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My son and his girlfriend at The Little America Coffee Shop for dinner after skiing.

 

Second, I’m thankful for our good friends who came and shared their company with us over the New Year’s weekend. It was a 12-hour drive for them and I don’t take their sacrifice to leave their home and make the trek to stay with us lightly. The Thompson fire came within 400 yards of their home, and I’m thankful their home was spared and they are okay.

Third, I’m thankful for the patience my husband had for everyone taking off cross country and downhill skiing, leaving him in the house alone while we were out adventuring. Because of his bad knee, he didn’t want to join us. Ha! Now I can truly relate.

Fourth, I’m thankful for my daughter’s pug Waffles, who has been a comfort to me since the accident. He’s a good dog and likes nothing more than to snuggle and nap in my lap or next to my side. It sounds silly, but he’s wonderful company. I’m enjoying the sound of his snoring.

Fifth, I’m thankful for my daughter’s concern and her arranging friends to stop by and take Waffles out for walks. I love her texts and calls and the memories from the week we spent together over Christmas.

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My daughter and I riding the chairlifts in Deer Valley this past summer.

 

Sixth, I’m thankful for rest. I’ve been napping and sleeping so much better than I have in years. I slept from 9 p.m. to 6 a.m. without waking up once. Plus, I am napping during the day. I believe this ability to rest and sleep uninterrupted is God’s way of healing my body.

Seventh, I’m thankful for friends. I have received notes and calls of encouragement, concern, and an offer of a visit from a friend close-by. Often, my life is too busy and I don’t want to be bothered with other people. This has been a good reminder to reach out to friends and their importance in my daily life.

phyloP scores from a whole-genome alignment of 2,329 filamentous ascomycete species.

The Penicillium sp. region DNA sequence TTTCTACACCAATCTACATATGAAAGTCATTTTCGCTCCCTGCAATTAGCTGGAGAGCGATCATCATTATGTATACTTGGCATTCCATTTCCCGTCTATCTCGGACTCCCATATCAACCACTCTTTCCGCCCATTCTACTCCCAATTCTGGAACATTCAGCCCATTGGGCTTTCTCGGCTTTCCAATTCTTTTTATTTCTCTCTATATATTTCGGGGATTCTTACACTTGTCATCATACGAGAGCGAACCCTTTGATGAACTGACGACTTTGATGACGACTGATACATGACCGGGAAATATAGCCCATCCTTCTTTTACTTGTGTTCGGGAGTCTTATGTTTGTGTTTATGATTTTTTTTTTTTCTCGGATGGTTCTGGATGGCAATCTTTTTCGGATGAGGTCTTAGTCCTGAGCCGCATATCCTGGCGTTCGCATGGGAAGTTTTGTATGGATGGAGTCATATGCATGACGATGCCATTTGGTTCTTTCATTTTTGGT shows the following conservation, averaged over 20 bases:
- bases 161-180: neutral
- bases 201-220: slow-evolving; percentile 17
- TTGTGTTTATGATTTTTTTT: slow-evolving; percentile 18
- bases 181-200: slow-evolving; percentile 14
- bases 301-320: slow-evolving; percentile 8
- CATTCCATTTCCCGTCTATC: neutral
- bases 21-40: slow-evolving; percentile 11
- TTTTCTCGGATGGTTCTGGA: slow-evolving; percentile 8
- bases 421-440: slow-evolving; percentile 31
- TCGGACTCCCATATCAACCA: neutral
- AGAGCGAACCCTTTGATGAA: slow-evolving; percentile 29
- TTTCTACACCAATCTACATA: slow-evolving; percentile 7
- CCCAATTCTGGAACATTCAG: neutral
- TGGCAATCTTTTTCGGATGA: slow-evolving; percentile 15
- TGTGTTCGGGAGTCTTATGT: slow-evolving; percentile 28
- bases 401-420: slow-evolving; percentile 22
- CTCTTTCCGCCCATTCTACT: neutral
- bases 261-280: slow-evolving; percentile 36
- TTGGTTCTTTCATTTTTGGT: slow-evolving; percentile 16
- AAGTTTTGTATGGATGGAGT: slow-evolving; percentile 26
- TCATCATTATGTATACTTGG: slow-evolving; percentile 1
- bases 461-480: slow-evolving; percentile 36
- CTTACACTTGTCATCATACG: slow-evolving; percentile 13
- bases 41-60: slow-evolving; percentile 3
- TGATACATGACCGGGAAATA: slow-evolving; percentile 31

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A Winter’s view from my daughter’s neighborhood.

 

What things are you thankful for in your life?

 

 

About This Adventuring: The Toboggan Ride Was Fun

 

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A perfect day at Alta, Utah.

All my excitement of the New Year came to a crash on the slopes when I made one turn and lost my balance. I went skidding down the mountain spinning on my back and side—but only after feeling a rather awful snap in my left knee.

I stood after a friendly stranger helped me up and I thought I was okay. I skied a hundred yards more and “yikes!” The pain in my knee was sharp, intense and I collapsed. After a third try with the same result, I told my ski companion that I needed help down the mountain. I crossed my poles and we waited until a ski instructor stopped and called a number for the ski patrol to come get me.